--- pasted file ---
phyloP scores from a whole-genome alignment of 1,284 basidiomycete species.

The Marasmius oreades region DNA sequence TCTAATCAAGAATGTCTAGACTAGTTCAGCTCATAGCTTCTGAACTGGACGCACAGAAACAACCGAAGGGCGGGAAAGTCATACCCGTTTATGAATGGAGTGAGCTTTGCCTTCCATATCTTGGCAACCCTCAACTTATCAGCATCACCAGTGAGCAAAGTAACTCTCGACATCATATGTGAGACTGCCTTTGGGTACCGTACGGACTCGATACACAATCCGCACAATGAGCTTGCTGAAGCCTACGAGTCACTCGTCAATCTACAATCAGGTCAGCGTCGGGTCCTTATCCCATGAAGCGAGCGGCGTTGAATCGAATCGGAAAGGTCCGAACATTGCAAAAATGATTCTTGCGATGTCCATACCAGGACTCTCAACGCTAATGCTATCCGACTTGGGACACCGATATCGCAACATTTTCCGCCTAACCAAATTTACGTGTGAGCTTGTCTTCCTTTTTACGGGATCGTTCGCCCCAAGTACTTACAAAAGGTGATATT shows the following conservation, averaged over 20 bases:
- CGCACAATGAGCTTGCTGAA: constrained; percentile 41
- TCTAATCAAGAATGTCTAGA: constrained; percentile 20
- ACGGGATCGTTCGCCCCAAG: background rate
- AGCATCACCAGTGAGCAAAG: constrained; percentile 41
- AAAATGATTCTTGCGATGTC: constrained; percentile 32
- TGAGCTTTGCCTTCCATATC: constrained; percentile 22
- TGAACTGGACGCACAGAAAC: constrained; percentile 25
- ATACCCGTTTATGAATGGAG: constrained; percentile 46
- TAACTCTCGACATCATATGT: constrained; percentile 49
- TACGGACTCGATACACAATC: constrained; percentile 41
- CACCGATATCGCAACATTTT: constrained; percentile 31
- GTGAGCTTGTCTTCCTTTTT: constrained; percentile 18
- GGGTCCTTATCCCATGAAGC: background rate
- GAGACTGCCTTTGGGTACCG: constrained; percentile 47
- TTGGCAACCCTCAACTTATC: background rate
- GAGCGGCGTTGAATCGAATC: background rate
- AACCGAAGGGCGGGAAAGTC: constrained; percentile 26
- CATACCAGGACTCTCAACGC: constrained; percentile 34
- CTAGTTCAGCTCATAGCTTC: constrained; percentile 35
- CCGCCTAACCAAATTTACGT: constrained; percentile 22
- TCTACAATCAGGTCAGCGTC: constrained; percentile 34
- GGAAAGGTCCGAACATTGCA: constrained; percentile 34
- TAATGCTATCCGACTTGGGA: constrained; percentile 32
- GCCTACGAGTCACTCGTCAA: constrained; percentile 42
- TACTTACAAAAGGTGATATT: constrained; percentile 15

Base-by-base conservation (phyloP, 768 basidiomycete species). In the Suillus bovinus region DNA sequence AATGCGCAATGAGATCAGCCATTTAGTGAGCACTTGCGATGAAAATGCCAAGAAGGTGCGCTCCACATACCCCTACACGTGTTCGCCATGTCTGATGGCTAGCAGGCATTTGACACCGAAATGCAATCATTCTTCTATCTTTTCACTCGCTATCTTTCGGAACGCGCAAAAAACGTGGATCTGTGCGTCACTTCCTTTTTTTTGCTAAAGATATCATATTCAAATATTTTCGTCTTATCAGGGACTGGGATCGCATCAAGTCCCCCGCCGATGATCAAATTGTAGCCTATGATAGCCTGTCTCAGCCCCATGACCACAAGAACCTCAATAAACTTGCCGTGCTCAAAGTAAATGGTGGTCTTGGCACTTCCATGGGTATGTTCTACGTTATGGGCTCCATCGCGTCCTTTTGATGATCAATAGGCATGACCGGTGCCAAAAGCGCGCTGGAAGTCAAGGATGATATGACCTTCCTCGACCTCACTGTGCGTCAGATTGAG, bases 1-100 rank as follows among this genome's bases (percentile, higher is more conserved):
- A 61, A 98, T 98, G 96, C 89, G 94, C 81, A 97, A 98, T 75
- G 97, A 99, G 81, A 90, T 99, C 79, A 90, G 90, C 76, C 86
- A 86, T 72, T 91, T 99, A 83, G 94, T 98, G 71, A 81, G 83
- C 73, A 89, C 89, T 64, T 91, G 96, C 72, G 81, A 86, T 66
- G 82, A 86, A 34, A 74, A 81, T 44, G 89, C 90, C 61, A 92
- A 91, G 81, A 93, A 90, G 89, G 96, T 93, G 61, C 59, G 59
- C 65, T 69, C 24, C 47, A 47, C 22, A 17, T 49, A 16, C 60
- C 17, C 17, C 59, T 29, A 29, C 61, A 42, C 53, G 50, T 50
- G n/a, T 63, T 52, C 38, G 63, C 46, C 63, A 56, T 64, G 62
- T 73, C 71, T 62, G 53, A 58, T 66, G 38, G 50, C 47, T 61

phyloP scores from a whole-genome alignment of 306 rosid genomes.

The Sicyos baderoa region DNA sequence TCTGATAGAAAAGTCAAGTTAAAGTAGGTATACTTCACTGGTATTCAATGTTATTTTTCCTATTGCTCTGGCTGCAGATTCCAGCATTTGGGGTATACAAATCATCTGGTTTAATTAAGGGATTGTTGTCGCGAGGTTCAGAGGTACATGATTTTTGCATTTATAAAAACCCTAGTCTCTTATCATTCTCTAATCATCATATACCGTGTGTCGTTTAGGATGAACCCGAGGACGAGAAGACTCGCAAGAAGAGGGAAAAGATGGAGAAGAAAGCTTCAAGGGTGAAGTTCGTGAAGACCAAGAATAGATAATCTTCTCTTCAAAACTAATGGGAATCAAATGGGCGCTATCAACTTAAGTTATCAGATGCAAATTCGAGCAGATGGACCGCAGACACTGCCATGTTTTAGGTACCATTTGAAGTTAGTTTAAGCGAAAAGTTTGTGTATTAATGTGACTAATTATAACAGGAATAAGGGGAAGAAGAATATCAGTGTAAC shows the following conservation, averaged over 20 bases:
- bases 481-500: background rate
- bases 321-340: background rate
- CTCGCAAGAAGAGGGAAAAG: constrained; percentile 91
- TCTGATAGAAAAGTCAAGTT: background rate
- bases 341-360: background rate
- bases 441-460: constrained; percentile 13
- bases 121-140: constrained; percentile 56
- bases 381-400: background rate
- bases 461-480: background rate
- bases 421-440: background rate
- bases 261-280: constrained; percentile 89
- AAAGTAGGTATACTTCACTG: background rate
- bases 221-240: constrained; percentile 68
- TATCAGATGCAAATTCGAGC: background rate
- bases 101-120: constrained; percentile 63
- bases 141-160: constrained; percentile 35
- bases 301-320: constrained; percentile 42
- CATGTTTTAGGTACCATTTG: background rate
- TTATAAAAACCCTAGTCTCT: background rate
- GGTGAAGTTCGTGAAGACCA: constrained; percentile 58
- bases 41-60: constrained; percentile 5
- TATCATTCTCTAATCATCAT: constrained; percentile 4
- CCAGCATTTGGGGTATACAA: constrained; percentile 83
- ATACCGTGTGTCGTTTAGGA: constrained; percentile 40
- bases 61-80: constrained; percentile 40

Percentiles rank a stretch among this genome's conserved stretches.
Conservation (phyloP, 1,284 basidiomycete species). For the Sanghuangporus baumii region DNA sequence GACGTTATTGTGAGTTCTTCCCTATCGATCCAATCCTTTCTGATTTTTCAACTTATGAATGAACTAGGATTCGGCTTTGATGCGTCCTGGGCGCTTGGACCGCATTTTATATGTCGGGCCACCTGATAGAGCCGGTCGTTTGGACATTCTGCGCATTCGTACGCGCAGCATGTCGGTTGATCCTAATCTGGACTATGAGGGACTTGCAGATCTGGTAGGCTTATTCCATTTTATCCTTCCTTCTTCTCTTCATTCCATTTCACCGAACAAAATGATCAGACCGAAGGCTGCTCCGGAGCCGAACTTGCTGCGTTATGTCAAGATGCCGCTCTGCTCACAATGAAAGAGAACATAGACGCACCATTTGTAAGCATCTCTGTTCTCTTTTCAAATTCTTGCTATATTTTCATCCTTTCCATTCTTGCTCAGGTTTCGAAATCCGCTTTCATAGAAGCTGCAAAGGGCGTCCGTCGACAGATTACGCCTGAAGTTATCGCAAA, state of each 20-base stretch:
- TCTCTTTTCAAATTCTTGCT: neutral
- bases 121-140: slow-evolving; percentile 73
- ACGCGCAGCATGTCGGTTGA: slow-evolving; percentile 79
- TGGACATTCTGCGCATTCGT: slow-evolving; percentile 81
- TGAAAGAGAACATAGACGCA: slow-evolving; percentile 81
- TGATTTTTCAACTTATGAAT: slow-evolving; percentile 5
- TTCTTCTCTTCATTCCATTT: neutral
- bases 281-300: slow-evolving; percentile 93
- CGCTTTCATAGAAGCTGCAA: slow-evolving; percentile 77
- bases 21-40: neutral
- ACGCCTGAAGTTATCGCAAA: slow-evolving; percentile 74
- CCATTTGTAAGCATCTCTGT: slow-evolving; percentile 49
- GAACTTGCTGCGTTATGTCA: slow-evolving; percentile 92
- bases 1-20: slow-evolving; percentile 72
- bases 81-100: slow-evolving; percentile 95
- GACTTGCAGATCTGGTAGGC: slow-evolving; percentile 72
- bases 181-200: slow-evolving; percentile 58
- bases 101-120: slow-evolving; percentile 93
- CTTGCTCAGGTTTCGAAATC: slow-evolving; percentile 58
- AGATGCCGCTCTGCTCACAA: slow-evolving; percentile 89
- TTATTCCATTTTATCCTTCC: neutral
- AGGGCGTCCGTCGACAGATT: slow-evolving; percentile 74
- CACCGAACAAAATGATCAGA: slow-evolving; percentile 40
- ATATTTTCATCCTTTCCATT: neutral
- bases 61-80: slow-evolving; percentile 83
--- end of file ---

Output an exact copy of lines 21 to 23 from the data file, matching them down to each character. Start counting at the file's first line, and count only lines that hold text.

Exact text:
- CTAGTTCAGCTCATAGCTTC: constrained; percentile 35
- CCGCCTAACCAAATTTACGT: constrained; percentile 22
- TCTACAATCAGGTCAGCGTC: constrained; percentile 34